The attachment bond to the dead creates a yearning for them. Nature wired our nucleus accumbens to create yearning in us when we’re separated from the person(s) we’re attached to. Like hunger and thirst, yearning is a motivation state, designed to drive us toward the necessities of life: food, water, and living in community, attached to other people. Those with complicated grief show greater activation of the nucleus accumbens than those with typical adaptation to grief. More activation equals greater yearning. Yearning creates a preoccupation with the deceased.

The brain requires evidence through our everyday experiences that its physical encoding needs to change, that the attached person is gone. When a person is stuck in complicated grief, they need help to rewire the brain and slowly adapt to their new life without the attached person in it.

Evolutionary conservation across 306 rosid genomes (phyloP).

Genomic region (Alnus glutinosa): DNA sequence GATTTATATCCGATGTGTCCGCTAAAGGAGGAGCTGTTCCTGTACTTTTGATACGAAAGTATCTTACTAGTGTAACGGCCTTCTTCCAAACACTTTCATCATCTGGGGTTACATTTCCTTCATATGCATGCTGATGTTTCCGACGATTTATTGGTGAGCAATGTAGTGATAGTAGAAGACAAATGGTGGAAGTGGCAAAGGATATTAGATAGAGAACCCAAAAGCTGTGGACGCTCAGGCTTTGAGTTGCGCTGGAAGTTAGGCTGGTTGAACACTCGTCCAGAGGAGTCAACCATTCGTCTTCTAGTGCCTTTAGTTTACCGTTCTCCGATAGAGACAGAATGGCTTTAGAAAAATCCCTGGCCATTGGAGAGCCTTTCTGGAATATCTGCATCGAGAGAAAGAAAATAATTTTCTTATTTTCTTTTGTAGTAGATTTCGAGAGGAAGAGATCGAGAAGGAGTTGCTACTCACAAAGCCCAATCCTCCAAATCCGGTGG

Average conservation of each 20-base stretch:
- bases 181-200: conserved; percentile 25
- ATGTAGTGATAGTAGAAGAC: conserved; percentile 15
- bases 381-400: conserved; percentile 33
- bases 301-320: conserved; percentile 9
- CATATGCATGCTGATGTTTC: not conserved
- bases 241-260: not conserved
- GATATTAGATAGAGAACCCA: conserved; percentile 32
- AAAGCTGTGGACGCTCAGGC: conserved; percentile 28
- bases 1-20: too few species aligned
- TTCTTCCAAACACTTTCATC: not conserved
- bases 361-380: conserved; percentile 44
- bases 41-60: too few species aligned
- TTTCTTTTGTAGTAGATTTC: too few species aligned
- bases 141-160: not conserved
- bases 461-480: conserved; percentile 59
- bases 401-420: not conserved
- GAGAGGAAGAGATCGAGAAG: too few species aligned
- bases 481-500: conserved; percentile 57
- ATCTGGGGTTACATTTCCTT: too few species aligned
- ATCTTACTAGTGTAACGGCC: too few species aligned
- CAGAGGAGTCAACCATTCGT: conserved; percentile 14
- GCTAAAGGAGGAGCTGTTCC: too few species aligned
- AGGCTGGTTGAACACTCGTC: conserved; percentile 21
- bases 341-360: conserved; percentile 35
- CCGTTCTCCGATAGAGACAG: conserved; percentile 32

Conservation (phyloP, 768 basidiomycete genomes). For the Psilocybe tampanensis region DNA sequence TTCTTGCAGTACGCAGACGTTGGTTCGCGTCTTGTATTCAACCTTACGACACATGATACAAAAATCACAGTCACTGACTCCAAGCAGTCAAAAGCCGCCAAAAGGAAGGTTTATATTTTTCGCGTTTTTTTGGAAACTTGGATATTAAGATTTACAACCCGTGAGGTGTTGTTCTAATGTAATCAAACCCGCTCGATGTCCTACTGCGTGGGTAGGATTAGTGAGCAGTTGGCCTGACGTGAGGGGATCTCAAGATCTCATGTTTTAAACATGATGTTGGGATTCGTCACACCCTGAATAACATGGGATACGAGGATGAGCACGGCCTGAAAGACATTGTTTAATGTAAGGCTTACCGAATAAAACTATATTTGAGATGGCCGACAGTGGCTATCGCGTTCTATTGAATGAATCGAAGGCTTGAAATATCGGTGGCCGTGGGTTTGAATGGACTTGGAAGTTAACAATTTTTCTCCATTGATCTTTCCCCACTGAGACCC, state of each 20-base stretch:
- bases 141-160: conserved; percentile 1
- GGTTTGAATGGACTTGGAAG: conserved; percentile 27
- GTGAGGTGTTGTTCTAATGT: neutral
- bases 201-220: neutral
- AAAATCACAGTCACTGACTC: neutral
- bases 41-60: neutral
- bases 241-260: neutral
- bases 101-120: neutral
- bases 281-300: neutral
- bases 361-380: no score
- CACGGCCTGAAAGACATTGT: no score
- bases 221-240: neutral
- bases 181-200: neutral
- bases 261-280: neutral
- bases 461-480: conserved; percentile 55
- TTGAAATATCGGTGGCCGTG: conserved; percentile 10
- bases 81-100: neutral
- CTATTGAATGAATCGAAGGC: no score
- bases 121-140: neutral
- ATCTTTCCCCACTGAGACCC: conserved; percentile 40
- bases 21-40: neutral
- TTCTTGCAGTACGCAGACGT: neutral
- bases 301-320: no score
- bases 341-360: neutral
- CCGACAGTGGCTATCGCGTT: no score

Feeling Grief

When we stub our toe, nerve fibres send signals up to our sensorimotor cortex, which registers the pain sensation but doesn’t give us the qualia—the raw feeling—of pain. The anterior cingulate cortex, which is in front of the posterior cingulate cortex, does. This region directs our attention to what’s important and registers feelings of both physical and emotional pain in two separate but adjacent areas. The insula controls autonomic functions, plays a role in regulating the immune system, and is involved in basic survival needs.

When we lose someone, the anterior cingulate cortex co-activates with the insula to create the feeling of suffering. This co-activation doesn’t end as we heal our grief, but it lessens. You’ll be laughing with friends, watching a movie, when without warning, grief gushes a maelstrom of tears and heart pain. That’s normal. But healing grief leads to briefer and fewer of those moments.

Copyright ©2022-2023 Shireen Anne Jeejeebhoy


O'Connor, Mary-Frances.(2022). The Grieving Brain: The Surprising Science of How We Learn from Love and Loss. HarperOne.

Nakazawa, Donna Jackson. (2021). The Angel and the Assassin: The Tiny Brain Cell That Changed the Course of Medicine. Penguin Random House.

Alzheimer Society. (2019). Ambiguous Loss and Grief in Dementia. A resource for individuals and families.